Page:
While it may not be on a par with the fishes and loaves, a miracle of sorts took place in Lewisburg this week.
In December the members of First United Methodist Church launched "Care Kitchen," serving a free hot meal every Thursday night to anyone who cares to show up. At that time, Pastor Leland Carden and his volunteers announced that their next move would be to bring the Second Harvest Mobile Pantry program to Marshall County.
Tuesday, the mobile pantry made its first visit to Lewisburg. Nearly three dozen volunteers braved chilly March winds to meet the Second Harvest truck at the church's parking lot at 9:15 a.m. and unload 9,000 pounds of food.
People needing free food were lined up around the block by the time the tables were arranged and "shopping" started. They were still going strong two hours later, though the line had shortened somewhat.
Word had been spread through the Human Services Department, the Lewisburg Housing Authority and local churches. Gayle Cook, area manager with Human Services and a member of First United Methodist Church, helped to get everything organized.
"We got it started and at this point we're planning on doing it monthly," Cook says.
Second Harvest sends the first truck for free; the next one will cost $150, but Cook says, "I have faith it (the money) won't be a problem."
Anyone wishing to make a donation, may call the First United Methodist Church office at 359-3919.
Is there really such a need for food in Marshall County? Cook says yes.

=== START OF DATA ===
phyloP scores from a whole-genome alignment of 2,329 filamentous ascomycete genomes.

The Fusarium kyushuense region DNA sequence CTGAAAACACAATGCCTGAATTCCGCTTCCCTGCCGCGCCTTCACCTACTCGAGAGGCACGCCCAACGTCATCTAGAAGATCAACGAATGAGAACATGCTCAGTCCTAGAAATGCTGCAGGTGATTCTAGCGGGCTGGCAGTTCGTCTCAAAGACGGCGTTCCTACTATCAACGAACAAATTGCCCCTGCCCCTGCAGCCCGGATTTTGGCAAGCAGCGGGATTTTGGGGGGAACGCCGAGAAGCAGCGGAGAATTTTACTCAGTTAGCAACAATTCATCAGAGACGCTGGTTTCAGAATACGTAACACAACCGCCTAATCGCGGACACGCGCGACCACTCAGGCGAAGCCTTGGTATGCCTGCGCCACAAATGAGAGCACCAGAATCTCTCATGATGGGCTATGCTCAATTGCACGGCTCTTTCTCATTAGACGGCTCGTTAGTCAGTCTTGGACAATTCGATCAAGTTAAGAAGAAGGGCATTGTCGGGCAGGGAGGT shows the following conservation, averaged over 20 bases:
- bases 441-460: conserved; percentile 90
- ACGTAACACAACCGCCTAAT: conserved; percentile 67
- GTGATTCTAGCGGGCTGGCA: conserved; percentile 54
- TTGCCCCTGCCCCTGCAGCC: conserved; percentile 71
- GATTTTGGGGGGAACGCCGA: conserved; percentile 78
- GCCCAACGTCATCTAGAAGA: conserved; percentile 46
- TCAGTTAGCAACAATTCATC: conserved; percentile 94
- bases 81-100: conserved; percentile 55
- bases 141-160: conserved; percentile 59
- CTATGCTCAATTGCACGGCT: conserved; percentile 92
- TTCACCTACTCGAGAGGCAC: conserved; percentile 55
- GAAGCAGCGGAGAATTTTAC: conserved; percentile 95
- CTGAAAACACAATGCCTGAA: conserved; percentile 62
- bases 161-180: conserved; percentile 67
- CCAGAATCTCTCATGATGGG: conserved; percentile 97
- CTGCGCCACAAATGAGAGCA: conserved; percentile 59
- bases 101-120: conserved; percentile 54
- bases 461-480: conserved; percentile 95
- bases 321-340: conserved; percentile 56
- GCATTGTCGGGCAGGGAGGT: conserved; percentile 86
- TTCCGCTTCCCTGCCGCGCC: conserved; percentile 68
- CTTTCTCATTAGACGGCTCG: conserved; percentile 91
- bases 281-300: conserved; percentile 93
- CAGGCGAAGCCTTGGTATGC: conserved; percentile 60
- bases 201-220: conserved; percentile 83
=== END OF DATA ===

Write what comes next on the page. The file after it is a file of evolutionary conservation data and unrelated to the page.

"There's a lot of people that have to make choices how they spend their money," she explains. "Food, medicine, rent, utilities -- there's a lot of tough choices having to be made today."
As one of the volunteers is leaving she calls to Cook, "You're a miracle worker!" Cook replies, "No, Second Harvest is. It's just a joy to be able to do it."
Second Harvest Food Bank of Middle Tennessee opened its doors in 1978. Its purpose is to provide a central distribution center for companies, groups and individuals who wish to help provide food for Middle Tennessee's hungry.
Modeled after the first food bank established in Phoenix in the mid 1970s, Second Harvest is designed to collect food that would otherwise be wasted, inspect and sort this food, and distribute it to soup kitchens, pantries and shelters serving the hungry. During the first year, this process resulted in a total distribution of 160,000 pounds of food to 75 member agencies.
Today, Second Harvest Food Bank of Middle Tennessee is one of the largest and most comprehensive of more than 200 food banks and food distribution centers nationwide. During the 2006-'07 fiscal year, Second Harvest distributed more than 37.4 million pounds of food to hungry men, women, and children.